Risk of Battery Fire in Audi’s First Electric Vehicle Prompts Recall in the United States
According to an online news report at theverge.com, Audi has voluntarily recalled the E-Tron, the manufacturer’s first completely electric vehicle given the risk of battery fires. The German company has indicated that the recall covers about 540 E-Trons across the nation, which represents half of what Audi sold since the car was launched in April of 2019.*
Audi is recalling their first all electric vehicle, the E-Tron, given the potential risks of car fires. According to Audi, a glitch in the wiring harness in models affected by the recall can result in moisture to seep into the individual cells of the battery, which could cause a fire. No fires or injuries have been reported thus far, however, Audi has indicated that there have been five incidents where a “battery fault light” was turned on due to the buildup of moisture.
Audi notes that it expects to repair all of the affected vehicles by August of 2019 however, it will continue to sell the vehicle during the recall, per CNET.
At this juncture, there is no solid evidence that electric vehicles become subject to a car fire at a rate that is different than regular combustion vehicles. However, the topic of electric car battery fires has prompted greater scrutiny as more electric vehicles become increasingly prevalent on the nation’s roadways. First respondents are now receiving training as to how to handle electric car battery fires since they are not able to be extinguished using traditional methods.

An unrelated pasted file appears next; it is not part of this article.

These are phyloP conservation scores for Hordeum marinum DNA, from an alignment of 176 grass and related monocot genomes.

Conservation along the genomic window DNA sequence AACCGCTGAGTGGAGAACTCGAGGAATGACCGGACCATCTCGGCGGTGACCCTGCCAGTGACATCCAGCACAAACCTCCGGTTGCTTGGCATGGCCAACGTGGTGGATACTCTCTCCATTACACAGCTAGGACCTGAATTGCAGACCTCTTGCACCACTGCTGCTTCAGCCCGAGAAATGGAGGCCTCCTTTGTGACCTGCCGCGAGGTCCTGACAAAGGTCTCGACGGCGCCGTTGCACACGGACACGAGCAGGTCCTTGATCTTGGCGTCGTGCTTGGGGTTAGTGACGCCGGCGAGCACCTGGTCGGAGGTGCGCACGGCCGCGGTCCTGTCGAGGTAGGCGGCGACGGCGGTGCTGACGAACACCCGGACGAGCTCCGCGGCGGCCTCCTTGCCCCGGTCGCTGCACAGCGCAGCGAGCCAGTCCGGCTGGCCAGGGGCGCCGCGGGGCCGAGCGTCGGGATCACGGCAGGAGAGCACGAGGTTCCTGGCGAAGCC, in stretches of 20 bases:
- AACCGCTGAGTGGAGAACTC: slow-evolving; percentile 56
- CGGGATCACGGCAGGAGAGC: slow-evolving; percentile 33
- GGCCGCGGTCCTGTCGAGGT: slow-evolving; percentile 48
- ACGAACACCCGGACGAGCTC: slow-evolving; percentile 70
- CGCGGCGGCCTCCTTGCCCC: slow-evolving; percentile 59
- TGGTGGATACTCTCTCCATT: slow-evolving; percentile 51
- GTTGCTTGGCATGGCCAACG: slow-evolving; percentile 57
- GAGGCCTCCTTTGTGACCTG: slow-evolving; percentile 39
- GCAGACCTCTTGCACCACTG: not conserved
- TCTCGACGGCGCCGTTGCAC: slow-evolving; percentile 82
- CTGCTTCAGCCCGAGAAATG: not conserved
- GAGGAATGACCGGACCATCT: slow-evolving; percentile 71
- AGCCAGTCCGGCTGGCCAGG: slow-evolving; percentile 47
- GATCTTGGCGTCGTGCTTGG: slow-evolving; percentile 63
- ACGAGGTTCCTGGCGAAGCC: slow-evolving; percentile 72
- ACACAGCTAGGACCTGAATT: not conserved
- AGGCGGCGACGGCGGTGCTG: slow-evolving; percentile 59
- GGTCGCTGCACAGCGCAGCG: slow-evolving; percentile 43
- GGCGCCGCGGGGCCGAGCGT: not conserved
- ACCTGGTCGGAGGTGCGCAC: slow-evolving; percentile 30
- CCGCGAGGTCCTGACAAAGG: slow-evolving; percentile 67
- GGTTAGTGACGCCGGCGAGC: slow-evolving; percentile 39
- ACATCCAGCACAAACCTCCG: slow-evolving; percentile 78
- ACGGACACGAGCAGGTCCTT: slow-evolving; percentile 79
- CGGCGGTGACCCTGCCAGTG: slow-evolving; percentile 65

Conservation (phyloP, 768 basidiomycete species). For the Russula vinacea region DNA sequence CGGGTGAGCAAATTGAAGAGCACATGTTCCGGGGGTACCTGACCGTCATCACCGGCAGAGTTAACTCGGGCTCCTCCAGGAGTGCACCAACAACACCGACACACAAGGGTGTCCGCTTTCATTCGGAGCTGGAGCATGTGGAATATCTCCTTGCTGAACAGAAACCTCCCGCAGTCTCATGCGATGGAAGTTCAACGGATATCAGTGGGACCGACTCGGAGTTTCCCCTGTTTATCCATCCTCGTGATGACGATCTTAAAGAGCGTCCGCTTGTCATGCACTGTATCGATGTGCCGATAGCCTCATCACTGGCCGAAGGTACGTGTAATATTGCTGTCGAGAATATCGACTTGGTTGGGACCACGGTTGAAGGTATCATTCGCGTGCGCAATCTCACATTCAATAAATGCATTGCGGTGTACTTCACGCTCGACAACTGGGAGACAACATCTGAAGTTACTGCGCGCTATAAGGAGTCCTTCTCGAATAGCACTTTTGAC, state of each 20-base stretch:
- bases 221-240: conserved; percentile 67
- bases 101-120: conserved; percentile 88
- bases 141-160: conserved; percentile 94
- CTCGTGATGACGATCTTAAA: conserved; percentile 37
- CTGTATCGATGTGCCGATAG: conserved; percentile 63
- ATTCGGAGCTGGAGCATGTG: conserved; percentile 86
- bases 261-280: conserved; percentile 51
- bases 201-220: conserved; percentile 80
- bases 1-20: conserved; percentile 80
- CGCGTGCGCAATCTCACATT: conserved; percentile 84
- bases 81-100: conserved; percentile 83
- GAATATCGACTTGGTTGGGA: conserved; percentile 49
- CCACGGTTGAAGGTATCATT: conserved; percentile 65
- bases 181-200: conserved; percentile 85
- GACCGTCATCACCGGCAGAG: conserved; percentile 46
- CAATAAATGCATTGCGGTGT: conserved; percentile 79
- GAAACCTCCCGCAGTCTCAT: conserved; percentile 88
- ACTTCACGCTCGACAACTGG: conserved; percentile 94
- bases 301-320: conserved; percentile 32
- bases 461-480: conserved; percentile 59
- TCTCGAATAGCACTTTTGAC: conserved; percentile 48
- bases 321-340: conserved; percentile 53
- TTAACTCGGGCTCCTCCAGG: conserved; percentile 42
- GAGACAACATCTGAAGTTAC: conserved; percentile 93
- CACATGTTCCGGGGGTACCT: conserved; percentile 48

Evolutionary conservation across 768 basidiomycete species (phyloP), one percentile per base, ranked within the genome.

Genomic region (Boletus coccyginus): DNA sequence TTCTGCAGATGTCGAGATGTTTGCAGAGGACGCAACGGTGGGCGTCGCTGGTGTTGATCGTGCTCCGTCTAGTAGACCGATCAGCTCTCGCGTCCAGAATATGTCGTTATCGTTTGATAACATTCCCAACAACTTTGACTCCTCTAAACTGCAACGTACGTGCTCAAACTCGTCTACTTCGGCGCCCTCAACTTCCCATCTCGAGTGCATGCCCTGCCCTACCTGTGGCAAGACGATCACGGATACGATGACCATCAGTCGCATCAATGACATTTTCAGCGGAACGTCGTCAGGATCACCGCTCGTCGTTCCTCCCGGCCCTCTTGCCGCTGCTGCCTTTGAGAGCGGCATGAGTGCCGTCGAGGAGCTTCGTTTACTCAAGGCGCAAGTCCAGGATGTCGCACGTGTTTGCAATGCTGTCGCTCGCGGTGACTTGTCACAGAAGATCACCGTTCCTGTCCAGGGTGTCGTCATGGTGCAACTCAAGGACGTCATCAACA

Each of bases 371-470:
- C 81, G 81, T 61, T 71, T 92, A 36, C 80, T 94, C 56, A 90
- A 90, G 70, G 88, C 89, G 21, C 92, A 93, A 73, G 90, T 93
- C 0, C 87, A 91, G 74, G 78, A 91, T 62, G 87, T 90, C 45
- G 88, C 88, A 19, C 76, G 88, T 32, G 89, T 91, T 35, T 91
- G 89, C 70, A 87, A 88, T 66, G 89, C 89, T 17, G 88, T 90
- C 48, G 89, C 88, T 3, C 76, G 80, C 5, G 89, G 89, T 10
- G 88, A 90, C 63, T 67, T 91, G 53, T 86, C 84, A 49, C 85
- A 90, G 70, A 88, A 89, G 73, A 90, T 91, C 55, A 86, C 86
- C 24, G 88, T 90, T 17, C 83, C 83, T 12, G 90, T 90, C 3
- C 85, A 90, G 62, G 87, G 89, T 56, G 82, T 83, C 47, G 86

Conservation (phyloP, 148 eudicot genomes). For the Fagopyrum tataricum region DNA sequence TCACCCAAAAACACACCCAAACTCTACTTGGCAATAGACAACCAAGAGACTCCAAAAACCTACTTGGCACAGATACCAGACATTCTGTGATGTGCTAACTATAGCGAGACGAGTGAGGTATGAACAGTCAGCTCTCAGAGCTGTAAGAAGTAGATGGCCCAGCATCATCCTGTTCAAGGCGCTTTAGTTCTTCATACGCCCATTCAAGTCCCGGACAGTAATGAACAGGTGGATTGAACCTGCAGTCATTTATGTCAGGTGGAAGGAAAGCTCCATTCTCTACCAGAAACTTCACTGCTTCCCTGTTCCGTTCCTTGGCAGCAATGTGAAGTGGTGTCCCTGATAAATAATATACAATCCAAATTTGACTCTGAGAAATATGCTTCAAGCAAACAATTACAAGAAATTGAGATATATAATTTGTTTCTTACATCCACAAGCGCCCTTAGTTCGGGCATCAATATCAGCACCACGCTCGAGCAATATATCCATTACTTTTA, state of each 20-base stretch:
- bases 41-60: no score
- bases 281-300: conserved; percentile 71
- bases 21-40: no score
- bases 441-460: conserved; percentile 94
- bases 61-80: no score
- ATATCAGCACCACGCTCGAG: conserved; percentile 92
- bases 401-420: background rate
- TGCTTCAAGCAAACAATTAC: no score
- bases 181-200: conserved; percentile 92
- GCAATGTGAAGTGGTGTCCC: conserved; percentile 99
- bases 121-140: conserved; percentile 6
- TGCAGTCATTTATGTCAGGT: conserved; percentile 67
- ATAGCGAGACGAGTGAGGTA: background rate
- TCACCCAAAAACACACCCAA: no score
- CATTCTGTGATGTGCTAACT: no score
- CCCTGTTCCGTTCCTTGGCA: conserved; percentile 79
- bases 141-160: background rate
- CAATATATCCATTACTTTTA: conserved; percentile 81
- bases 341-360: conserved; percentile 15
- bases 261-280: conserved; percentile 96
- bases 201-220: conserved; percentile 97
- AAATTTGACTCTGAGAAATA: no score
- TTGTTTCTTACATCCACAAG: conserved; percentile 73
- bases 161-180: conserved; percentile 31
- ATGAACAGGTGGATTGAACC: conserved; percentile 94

Recently, Tesla car fires have become subject to scrutiny where the CEO of the company, Elon Musk, pushed back on the coverage of these issues. Other automobile manufacturers, including Jaguar and EV startup NIO have experienced car fires in their electric vehicles. Jaguar has specifically recalled its first electric vehicle, the I-Pace, over a braking issue. That recall has affected about three thousand I-Paces sold in the United States.
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